The COVID-19 pandemic spurred a far-reaching federal policy response that likely mitigated an increase in food insecurity in some U.S. populations.
As the COVID-19 pandemic swept across the United States, it became a stress test for the ability of the nation to feed those in need. As unemployment grew, work hours declined and schools were closed, some people could no longer access or afford food and other necessities. Early in the pandemic, a record number of households, including those with nearly 14 million children, reported not having enough to eat, with Black and Latino households being more severely affected than their White and Asian counterparts.
The federal policy response to food insecurity during the COVID-19 pandemic took three forms:
There is evidence (e.g., from Current Population Survey Food Security Supplement data) that these changes helped to quell an increase in food insecurity, which often leads to other adverse health consequences.
Alarming disparities in food insecurity emerged early in the pandemic and have persisted, with higher rates seen among Black households (20%) compared with White households (8%) in January 2021.
Many of these relief measures are ending, even as new COVID-19 variants emerge and the economic recovery remains uneven. The pandemic policy response suggests promising approaches for increasing food security in the post-COVID-19 era. A longer-term extension of many COVID-19 policy supports until the next Farm Bill is adopted in 2023 or later would offer stability until discussions can occur around which changes should be made permanent.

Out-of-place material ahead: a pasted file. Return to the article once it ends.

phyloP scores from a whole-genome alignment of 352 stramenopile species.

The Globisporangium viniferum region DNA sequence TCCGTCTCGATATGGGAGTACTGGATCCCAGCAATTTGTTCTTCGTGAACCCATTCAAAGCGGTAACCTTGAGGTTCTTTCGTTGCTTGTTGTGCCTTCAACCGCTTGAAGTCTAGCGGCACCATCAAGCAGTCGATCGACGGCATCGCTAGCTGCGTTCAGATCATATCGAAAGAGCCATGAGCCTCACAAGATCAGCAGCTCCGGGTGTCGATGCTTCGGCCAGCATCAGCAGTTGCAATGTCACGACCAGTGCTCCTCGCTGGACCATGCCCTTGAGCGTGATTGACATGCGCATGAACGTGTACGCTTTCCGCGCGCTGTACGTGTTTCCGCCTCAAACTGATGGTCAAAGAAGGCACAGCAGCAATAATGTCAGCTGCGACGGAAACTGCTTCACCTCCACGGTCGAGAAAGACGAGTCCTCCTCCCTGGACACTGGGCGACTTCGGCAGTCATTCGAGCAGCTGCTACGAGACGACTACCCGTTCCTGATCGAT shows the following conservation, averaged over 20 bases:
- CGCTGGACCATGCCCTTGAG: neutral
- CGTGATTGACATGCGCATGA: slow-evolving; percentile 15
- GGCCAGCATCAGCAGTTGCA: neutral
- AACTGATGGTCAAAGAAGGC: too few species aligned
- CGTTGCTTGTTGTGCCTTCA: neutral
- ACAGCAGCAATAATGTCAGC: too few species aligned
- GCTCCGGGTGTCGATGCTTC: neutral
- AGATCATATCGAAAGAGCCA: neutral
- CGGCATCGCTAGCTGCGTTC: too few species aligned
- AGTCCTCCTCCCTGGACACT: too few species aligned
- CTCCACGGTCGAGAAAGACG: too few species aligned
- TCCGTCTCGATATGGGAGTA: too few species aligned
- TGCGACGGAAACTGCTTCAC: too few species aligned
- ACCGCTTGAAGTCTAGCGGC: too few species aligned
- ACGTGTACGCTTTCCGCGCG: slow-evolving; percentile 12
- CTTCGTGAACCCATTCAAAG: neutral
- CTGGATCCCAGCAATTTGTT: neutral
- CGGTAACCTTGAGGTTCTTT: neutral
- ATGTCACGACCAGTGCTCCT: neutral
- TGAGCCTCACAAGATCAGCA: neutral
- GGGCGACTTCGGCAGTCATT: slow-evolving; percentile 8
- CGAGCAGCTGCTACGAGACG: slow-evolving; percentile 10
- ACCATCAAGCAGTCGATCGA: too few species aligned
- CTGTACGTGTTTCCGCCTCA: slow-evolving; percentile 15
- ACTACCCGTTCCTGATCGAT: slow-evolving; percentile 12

To inform upcoming legislation, including the Child Nutrition Reauthorization and the 2023 Farm Bill, researchers recommend that policymakers:
Preliminary evidence shows if many of the programs’ expansions, flexibilities, and new programming developed in response to the pandemic are continued, these changes could help address the structural forces that create food insecurity in the first place.
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